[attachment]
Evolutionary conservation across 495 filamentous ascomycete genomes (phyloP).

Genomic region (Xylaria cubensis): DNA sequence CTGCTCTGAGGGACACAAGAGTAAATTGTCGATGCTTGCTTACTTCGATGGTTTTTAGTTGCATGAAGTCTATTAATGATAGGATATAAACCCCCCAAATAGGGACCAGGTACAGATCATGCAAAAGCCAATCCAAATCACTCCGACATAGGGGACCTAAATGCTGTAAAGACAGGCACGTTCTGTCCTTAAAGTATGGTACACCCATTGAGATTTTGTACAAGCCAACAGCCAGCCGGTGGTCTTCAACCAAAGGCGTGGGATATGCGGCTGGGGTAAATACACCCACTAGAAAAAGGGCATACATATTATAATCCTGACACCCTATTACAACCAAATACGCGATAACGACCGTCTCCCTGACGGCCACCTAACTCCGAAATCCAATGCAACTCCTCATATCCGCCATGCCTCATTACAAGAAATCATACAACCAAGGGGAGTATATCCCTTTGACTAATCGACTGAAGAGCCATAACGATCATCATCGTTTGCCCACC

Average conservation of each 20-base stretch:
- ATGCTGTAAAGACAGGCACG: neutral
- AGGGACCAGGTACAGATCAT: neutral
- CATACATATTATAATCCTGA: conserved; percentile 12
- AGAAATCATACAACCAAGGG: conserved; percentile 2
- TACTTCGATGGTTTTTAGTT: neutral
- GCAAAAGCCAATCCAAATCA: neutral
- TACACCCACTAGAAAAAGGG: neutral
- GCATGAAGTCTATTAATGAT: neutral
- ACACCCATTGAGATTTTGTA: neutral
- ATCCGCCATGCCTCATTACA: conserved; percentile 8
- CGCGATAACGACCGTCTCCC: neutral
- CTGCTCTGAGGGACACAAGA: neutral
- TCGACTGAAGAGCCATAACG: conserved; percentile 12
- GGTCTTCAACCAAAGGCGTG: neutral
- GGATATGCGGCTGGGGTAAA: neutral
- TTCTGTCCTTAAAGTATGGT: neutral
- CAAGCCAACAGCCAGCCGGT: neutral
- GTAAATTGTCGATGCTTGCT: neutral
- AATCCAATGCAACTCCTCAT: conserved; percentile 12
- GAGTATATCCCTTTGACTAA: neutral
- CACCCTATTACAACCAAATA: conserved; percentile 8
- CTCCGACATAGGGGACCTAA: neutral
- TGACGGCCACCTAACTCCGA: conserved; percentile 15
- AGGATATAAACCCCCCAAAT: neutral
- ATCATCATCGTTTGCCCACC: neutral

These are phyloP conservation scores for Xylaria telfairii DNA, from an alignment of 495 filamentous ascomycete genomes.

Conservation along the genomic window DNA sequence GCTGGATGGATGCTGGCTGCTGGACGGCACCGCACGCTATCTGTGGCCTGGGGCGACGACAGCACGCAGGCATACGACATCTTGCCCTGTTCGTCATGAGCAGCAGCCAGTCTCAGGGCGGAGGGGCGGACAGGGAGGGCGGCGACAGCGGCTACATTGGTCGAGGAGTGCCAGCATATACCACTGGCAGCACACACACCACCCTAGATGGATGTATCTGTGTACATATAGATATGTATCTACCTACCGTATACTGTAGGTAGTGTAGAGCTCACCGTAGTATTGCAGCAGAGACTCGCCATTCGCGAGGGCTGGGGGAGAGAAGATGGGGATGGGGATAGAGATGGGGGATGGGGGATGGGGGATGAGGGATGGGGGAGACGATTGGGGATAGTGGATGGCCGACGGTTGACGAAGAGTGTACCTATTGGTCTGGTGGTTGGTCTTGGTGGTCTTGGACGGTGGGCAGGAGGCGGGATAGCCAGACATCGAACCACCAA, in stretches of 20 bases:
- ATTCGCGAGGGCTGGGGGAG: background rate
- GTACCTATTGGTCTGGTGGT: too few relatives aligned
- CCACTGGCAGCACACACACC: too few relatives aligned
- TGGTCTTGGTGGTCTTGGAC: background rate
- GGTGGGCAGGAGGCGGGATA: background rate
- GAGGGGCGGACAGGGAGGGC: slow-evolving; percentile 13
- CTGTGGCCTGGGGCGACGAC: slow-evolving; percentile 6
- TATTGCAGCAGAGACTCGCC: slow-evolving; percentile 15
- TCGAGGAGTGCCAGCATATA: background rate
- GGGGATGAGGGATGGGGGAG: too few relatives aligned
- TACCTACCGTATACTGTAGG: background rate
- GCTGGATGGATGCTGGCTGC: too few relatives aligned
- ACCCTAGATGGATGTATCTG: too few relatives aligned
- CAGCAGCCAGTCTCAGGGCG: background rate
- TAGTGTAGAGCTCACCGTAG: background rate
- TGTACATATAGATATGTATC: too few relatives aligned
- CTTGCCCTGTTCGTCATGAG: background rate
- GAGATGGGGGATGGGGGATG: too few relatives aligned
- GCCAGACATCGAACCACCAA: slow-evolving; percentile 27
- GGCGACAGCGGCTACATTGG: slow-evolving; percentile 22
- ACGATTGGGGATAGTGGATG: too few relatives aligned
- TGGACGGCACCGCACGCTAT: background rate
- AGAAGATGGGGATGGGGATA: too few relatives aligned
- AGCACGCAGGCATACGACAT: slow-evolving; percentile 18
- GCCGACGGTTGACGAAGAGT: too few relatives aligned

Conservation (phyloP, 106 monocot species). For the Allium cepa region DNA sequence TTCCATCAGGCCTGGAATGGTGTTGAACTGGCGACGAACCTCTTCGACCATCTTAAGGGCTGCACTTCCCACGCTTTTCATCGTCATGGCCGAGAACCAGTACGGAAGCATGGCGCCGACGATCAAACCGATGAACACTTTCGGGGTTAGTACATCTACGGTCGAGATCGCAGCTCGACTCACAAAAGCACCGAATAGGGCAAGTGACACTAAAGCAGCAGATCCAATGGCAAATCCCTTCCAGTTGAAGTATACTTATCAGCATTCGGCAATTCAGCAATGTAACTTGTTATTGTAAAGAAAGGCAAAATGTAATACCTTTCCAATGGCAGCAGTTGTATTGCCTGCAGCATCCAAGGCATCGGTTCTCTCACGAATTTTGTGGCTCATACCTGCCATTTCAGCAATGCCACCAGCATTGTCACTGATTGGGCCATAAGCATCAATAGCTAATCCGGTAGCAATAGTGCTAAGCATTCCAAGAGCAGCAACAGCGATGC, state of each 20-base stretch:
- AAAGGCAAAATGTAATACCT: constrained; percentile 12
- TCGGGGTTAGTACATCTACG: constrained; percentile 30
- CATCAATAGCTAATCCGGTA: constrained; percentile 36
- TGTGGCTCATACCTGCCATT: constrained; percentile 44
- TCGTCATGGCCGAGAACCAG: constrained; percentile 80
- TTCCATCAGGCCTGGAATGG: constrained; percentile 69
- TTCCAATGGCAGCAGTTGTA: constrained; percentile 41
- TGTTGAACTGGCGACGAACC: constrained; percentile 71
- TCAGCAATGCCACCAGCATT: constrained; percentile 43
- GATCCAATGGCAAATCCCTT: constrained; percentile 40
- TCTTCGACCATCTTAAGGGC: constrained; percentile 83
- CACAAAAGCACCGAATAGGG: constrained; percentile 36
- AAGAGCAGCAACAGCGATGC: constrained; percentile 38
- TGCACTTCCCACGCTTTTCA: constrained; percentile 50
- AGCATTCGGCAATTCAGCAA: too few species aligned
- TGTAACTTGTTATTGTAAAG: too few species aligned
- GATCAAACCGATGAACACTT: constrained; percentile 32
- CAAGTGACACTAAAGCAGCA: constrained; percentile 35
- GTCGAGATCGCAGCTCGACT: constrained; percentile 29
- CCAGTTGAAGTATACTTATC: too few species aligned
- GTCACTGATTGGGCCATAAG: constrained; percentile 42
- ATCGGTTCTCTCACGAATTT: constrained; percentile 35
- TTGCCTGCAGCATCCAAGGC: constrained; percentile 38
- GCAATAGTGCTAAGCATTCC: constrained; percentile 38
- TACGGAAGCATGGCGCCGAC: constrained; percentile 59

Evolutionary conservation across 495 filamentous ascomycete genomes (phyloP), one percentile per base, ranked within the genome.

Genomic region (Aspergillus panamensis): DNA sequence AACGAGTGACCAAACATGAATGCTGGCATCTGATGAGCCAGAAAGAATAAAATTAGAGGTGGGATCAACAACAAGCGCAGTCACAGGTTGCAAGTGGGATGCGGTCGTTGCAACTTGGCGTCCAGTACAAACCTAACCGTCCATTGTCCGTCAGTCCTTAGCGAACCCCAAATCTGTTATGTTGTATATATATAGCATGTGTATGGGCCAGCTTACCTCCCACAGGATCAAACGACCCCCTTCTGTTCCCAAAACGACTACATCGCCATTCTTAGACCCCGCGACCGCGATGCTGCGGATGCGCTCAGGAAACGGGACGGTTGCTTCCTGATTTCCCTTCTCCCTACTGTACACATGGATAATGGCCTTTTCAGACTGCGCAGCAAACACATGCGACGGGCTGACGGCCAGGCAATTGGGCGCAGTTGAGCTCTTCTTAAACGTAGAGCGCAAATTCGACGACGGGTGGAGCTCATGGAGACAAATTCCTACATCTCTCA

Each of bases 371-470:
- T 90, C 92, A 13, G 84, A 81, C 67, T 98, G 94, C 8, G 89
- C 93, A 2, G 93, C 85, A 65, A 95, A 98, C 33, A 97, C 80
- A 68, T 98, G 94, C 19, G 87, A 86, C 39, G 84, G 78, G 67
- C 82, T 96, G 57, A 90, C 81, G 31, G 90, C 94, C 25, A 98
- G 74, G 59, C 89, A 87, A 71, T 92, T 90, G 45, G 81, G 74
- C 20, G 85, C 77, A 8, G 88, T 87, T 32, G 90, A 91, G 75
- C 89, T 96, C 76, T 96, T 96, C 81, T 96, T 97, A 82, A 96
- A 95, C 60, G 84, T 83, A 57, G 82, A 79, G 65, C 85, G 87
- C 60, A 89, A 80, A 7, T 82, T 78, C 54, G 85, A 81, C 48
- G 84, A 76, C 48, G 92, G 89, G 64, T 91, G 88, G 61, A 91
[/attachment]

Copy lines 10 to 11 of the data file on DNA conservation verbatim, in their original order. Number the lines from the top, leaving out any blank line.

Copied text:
- TACACCCACTAGAAAAAGGG: neutral
- GCATGAAGTCTATTAATGAT: neutral